New life for old clothes

Since cotton naturally consists of cellulose, it should be possible to reuse cotton from clothes in the production of viscose. Based on this idea, Anna Palme, researcher at Chemistry and Chemical Engineering and active in Mistra Future Fashion, has, in her PhD thesis, mapped how recycled textile can be part of new clothes instead of being used as fill-material in sofas.

Viscose- a sustainable alternative
Today no new clothes are made from textiles that are left for recycling. Instead your recycled clothes become fill material in sofas, rags or isolating material in cars and such. At the same time cotton is resource demanding and is expected to become a luxury product in the future. One alternative is viscose which can be made from cellulose from resources from the forest. Anna Palme, researcher at the Department of Chemistry and Chemical Engineering at Chalmers and involved in Mistra Future Fashion, is now, in her PhD thesis, showing how a combination of cellulose from forest raw material and from recycled cotton may contribute to a more sustainable textile industry.

- Companies need scientific publications where they can compare how alike or unalike different raw materials are to start working with mixing cotton in viscose manufacturing. I have provided fundamental information about this. Some of the results are obvious for the textile industry but totally new for the forest industry, so some of the work is about bridging between the different industries, says Anna Palme.

Viscose is created from cellulose that is extracted from wood. Viscose fibres are then spun out of the cellulose. Anna Palme has investigated the possibilities for spinning new fibres through dissolving recycled cotton textile. She has conducted tests on worn-out textiles from hospitals and hotels. Today hospitals and hotels are paying to get rid of it so efficient recycling would be beneficial also for them. 

Cellulose fibres are natural polymers, molecules shaped as chains, which consist of different layers. Anna Palme has studied all of these layers.

One problem with dissolving cellulose is how parts of the fibre are sticking together when they dry, so called hornification, which make them harder to dissolve.  One apprehension was that cotton possibly would develop more hornification the more it gets washed and thus become harder to dissolve, but instead it was found that cotton is exposed to hornification already out on the cotton field and isn’t affected more than it already is from getting washed. The results also show that although the cellulose fibre is broken down and becomes shorter when it gets washed, the fibre still after 40 washes is long enough for viscose production.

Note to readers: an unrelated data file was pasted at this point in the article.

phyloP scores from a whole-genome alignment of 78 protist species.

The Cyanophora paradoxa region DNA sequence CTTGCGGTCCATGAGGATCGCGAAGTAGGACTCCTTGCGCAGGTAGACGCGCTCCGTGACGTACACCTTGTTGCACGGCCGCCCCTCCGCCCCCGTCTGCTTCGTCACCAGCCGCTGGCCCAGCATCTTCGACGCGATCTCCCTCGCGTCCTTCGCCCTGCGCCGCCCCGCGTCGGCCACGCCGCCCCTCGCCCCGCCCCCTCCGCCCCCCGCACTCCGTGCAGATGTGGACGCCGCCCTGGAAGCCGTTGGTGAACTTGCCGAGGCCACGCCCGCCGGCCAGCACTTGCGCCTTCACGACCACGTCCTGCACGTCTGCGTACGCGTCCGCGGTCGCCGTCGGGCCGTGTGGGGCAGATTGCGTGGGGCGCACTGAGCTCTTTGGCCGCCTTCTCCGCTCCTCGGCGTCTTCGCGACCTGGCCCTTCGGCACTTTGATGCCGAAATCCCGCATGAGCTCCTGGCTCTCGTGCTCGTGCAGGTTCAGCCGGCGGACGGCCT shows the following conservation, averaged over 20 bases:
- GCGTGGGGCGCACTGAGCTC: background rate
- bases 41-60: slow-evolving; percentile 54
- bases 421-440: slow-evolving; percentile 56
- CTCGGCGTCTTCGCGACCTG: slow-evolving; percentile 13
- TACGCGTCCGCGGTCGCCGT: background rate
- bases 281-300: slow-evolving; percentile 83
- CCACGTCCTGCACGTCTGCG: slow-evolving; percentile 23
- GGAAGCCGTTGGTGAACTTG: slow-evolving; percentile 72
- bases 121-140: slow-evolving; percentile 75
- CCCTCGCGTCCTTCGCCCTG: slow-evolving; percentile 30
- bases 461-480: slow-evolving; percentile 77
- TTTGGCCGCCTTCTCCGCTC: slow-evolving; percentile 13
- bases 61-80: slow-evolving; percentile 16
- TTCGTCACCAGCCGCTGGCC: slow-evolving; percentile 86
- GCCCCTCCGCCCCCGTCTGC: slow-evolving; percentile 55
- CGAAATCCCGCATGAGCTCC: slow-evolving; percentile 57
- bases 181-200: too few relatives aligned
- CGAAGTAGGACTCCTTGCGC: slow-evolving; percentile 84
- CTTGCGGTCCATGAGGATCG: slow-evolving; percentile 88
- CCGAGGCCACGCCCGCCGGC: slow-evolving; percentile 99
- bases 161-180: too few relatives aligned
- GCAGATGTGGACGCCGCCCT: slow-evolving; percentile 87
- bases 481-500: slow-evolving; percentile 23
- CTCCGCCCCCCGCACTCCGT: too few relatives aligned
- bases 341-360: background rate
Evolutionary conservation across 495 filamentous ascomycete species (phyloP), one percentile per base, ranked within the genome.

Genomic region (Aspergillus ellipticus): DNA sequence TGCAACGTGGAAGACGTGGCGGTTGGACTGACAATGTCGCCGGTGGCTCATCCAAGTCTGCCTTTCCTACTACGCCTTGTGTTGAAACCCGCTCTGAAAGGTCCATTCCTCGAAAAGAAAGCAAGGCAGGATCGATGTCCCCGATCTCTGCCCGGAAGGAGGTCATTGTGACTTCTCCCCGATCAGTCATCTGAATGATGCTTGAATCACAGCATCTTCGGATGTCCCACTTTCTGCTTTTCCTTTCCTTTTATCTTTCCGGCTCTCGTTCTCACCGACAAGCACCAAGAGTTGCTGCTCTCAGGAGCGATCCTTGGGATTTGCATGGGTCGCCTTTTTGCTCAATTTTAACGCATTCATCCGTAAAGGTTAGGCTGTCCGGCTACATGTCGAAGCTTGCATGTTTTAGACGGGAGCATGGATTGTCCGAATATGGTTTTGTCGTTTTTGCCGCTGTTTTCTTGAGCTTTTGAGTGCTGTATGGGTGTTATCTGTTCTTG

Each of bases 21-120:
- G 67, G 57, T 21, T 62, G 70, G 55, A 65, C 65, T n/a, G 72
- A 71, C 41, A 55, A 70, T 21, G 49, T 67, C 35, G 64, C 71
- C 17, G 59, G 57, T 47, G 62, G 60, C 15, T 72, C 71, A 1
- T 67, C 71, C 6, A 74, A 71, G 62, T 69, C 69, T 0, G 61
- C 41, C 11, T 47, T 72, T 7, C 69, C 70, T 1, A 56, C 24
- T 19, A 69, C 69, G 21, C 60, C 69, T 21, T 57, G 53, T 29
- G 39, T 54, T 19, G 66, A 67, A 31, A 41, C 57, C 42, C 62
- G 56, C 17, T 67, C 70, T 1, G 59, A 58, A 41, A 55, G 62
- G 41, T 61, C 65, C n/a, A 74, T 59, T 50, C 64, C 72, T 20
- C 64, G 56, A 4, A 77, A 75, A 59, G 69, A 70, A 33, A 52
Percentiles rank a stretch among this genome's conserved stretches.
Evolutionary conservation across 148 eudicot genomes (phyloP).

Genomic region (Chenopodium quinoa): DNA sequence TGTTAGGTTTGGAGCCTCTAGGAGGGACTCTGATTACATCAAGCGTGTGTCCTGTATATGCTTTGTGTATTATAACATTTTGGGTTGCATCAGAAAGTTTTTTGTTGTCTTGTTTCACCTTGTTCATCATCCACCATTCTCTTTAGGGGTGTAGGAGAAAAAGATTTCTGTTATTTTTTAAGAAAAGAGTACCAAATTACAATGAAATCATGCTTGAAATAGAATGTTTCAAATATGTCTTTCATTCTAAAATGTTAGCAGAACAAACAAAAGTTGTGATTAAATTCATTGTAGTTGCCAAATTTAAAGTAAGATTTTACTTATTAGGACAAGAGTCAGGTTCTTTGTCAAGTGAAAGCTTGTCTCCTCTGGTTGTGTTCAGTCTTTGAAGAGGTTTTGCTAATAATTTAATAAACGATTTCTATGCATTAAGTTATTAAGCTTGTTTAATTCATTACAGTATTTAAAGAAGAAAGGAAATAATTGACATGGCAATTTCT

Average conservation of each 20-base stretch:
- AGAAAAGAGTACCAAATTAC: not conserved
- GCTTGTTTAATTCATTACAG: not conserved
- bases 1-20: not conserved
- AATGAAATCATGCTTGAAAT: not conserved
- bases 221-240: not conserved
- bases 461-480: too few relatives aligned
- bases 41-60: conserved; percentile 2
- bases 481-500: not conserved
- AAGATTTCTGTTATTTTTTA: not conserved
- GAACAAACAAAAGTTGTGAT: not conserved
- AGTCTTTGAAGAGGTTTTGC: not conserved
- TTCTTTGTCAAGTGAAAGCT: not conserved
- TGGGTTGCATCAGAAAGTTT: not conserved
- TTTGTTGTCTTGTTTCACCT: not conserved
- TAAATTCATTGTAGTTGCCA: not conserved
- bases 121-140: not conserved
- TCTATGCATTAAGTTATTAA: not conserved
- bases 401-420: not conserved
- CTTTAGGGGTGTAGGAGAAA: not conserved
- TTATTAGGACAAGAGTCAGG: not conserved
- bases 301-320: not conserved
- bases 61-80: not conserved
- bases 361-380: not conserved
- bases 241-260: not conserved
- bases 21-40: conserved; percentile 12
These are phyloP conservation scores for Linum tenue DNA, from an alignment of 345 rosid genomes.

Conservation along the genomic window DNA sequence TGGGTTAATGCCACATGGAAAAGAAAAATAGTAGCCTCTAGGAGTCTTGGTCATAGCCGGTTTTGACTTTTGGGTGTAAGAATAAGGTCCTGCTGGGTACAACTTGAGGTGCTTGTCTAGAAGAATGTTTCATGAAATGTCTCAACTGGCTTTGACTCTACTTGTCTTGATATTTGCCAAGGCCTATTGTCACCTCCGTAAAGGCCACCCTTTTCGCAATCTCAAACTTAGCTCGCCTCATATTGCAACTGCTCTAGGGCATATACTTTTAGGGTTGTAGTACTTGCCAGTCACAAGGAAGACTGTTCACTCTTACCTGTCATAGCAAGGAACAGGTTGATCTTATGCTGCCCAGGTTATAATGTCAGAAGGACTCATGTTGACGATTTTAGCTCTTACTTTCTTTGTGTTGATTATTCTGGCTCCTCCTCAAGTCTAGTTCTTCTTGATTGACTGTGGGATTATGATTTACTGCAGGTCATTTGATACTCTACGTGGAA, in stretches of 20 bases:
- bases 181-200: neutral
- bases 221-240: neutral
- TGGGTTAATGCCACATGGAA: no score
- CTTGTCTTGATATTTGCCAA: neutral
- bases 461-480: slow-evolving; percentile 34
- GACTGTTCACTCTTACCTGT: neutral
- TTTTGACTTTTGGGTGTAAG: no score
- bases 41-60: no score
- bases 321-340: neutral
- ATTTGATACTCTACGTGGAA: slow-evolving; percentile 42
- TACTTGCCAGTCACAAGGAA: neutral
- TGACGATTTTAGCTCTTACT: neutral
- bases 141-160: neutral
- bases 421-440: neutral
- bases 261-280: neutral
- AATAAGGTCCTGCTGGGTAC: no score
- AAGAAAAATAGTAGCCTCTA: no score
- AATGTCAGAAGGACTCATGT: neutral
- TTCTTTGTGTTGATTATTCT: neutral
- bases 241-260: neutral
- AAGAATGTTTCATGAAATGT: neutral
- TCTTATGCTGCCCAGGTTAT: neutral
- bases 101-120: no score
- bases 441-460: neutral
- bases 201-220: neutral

Also clothes that consist of cotton and polyester are possible to use. Anna Palme studied a method that is used today for separating polyester in ethylene glycol and terephthalic acid and discovered that also clothing consisting of both polyester and cotton can be separated with this method.

- The cotton passes through the process without getting damaged. It is possible to gain many useful materials from these clothes; cellulose for viscose production, ethylene glycol for defrosting of airplanes or polyester manufacturing and terephthalic acid for polyester production, says Anna Palme.

The forest industry is interested in Anna Palme’s results. They have moved from mostly thinking paper to also include clothing production as an important business, and since the stream of recycled textile not by far is large enough to dominate as a raw material for viscose production, the forest industry is needed. At the same time it is believed that cotton will only get more and more expensive due to the large areas cotton fields claim which, because of increasing populations, are needed for food production. Anna Palme believes that high-quality cotton will become a luxury product and that viscose will become more and more common.

- Absolutely. Cotton production has landed. We reached peak cotton in 1995 and it hasn’t increased since then. I have started visiting flea markets and often buy really old sheets since the quality was so much better in the past. And since we don’t want to wear only polyester clothes in the future viscose will become an important material, says Anna Palme.

​Link to Recycling of cotton textiles: Characterization, pretreatment, and purification in CPL.
More about Anna Palme's research
Read more about Mistra Future Fashion


Text: Mats Tiborn

Published: Fri 24 Feb 2017. Modified: Mon 27 Feb 2017